Japanese Prime Minister Shinzo Abe‘s ruling bloc has suffered two rare losses in by-elections, an apparent warning from voters ahead of a national election for parliament’s upper house later this year.
Sunday’s defeats in a lower house by-election in Osaka, western Japan, and another on the southern island of Okinawa – host to the bulk of US military in the country – were the first such losses since Abe returned to office in December 2012, except for one uncontested poll.
“Each individual [ruling] Liberal Democratic Party member must take the results to heart and buckle down,” Abe told reporters on Monday morning.
The defeats in the polls come after Japan’s Olympics minister, Yoshitaka Sakurada, resigned a year before the Tokyo Olympics. A vice transport minister also quit over a separate gaffe.
“The cabinet support rate is maintaining a certain level, but if they do not eradicate laxity and conceit, the upper house election will perforce be a difficult fight,” said an editorial in the conservative Yomiuri newspaper.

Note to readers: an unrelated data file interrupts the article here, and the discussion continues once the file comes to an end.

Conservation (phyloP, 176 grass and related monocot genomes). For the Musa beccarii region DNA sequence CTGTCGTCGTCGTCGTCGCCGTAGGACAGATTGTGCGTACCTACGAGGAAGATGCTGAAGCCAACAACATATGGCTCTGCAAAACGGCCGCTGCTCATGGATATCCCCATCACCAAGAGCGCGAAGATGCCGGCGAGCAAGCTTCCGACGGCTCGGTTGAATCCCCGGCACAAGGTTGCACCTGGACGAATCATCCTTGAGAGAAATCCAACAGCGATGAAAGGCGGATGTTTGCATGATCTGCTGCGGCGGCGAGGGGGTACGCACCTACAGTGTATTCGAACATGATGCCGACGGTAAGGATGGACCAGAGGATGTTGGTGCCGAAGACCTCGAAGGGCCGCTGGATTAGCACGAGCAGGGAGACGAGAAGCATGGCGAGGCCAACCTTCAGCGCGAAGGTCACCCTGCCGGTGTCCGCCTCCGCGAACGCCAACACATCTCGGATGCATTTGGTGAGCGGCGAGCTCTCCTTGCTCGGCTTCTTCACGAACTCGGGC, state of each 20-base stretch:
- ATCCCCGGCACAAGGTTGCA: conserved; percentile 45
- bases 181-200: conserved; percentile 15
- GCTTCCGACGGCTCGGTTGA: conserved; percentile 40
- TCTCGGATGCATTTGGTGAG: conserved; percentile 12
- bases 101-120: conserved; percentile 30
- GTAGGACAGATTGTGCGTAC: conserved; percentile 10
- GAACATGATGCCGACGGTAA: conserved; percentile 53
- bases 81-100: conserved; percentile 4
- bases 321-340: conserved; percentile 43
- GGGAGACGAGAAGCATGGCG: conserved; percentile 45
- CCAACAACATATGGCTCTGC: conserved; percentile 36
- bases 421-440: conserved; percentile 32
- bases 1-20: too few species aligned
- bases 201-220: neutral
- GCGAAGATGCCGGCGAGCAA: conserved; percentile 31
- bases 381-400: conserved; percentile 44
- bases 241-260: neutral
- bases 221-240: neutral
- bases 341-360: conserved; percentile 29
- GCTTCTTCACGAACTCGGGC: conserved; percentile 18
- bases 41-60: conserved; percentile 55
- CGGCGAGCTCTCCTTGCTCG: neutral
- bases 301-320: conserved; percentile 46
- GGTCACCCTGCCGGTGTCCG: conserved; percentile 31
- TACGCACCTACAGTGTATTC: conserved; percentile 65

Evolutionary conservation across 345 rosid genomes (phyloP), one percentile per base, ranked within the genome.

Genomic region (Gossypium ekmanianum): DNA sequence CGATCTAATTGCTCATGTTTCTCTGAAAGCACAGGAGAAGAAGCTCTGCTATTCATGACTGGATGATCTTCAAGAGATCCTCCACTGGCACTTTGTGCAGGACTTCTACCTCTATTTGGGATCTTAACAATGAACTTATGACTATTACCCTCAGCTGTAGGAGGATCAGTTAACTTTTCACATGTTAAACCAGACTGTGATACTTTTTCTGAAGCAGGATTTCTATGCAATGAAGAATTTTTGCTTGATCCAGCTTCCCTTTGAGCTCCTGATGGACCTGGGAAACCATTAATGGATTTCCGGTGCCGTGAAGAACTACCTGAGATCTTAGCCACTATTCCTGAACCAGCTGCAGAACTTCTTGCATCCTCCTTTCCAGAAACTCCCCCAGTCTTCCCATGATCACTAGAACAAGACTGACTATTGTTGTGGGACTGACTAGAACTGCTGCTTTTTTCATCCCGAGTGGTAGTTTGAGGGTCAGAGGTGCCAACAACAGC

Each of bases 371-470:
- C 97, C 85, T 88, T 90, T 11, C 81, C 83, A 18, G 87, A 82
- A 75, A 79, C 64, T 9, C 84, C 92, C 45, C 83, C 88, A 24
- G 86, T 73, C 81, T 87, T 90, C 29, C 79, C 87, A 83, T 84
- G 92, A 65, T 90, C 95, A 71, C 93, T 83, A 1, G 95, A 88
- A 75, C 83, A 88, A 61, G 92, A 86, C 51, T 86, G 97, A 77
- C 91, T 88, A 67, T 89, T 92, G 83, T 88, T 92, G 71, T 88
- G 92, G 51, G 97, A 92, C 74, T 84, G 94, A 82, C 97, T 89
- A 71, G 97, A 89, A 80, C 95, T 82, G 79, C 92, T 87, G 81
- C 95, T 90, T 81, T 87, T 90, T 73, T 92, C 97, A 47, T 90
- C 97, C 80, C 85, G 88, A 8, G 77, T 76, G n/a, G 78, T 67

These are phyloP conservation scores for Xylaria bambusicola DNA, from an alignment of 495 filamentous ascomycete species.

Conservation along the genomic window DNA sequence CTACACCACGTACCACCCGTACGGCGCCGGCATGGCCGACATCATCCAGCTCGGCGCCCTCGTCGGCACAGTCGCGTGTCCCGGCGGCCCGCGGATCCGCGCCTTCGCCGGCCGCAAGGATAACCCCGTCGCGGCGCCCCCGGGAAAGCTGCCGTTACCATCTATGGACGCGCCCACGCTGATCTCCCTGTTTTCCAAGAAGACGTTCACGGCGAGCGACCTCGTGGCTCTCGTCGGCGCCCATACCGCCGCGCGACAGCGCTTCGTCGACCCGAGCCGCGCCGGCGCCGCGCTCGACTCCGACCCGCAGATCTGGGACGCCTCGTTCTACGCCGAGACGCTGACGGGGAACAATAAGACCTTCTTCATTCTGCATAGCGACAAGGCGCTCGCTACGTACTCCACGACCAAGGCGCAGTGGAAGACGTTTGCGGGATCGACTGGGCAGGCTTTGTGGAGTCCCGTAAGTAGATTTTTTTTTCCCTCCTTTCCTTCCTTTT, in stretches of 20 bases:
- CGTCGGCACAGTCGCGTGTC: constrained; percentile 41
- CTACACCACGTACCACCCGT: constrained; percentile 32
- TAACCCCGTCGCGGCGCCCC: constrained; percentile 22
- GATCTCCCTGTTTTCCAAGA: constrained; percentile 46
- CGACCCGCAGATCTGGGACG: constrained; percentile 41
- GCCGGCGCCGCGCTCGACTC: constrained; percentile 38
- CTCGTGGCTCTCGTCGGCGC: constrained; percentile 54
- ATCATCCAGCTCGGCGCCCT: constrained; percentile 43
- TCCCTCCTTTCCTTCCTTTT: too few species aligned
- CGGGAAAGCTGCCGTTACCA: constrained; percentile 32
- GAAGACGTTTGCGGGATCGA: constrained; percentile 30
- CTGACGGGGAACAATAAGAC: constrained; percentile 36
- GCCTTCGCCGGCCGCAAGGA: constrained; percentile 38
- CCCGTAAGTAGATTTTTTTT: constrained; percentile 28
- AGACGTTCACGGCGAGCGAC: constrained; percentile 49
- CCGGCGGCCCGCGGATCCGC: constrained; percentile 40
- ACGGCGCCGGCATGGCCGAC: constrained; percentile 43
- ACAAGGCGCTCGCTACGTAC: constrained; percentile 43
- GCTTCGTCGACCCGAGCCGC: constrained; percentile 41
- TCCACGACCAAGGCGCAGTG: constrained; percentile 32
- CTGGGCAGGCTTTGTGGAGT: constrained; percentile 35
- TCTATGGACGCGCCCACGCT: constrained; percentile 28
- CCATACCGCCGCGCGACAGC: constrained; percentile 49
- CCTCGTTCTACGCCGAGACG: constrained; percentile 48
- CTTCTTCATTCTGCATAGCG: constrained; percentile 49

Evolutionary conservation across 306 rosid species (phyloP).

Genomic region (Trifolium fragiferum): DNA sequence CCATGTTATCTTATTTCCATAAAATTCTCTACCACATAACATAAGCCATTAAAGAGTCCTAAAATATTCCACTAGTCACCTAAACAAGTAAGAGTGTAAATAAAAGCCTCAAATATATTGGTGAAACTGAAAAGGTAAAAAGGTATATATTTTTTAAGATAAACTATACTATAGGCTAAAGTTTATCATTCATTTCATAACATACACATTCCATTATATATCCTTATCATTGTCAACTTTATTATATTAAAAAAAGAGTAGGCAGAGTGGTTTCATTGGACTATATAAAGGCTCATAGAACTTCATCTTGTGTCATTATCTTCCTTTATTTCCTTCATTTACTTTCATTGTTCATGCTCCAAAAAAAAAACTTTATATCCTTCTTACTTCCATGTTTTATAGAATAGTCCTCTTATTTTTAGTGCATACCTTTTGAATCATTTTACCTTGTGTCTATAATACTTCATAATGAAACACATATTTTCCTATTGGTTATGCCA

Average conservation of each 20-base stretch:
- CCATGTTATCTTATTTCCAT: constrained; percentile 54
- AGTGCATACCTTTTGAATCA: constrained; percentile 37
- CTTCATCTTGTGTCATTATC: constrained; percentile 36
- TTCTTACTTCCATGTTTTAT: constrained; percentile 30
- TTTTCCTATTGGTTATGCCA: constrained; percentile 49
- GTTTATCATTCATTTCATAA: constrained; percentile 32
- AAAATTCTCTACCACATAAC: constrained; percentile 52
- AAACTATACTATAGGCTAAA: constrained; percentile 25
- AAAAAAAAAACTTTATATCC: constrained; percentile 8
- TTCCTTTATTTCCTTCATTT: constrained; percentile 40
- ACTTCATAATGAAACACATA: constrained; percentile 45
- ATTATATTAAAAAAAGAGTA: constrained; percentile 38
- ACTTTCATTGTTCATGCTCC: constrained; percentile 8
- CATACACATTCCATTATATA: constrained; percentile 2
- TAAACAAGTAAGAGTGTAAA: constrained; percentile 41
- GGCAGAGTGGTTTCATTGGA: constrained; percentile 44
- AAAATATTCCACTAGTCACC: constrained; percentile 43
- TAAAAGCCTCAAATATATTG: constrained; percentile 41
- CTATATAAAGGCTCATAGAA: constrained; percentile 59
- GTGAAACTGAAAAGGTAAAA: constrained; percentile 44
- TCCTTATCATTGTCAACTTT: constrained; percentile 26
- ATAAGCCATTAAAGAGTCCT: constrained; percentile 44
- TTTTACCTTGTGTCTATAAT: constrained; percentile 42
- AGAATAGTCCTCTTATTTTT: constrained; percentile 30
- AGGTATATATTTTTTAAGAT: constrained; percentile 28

In a survey by public broadcaster NHK released this month, support for Abe’s cabinet was at 47 percent, up five points from the previous month.
In Okinawa, Tomohiro Yara, a freelance journalist backed by several opposition parties and running on an anti-US base platform, defeated a former cabinet minister.
In Osaka, Shimpei Kitagawa, backed by the Liberal Democratic Party or LDP and its junior partner Komeito, lost to Fumitake Fujita from Nippon Ishin.
Speculation is simmering that Abe will call a snap lower house election in tandem with the upper house poll, possibly after announcing the postponement of a sales tax hike to 10 percent from eight percent scheduled for October.
Top government officials vowed on Friday to go ahead with the tax rise, barring a big economic shock.
Such a “double election” might help take advantage of weakness among the fragmented opposition parties, but could also spark the opposition to cooperate on candidates.
“Abe must be wondering which suffers more from weakness – LDP/Komeito or the opposition,” said Sophia University political science professor Koichi Nakano.
“A double election will also potentially galvanise the opposition into action … so it’s a double-edged sword.”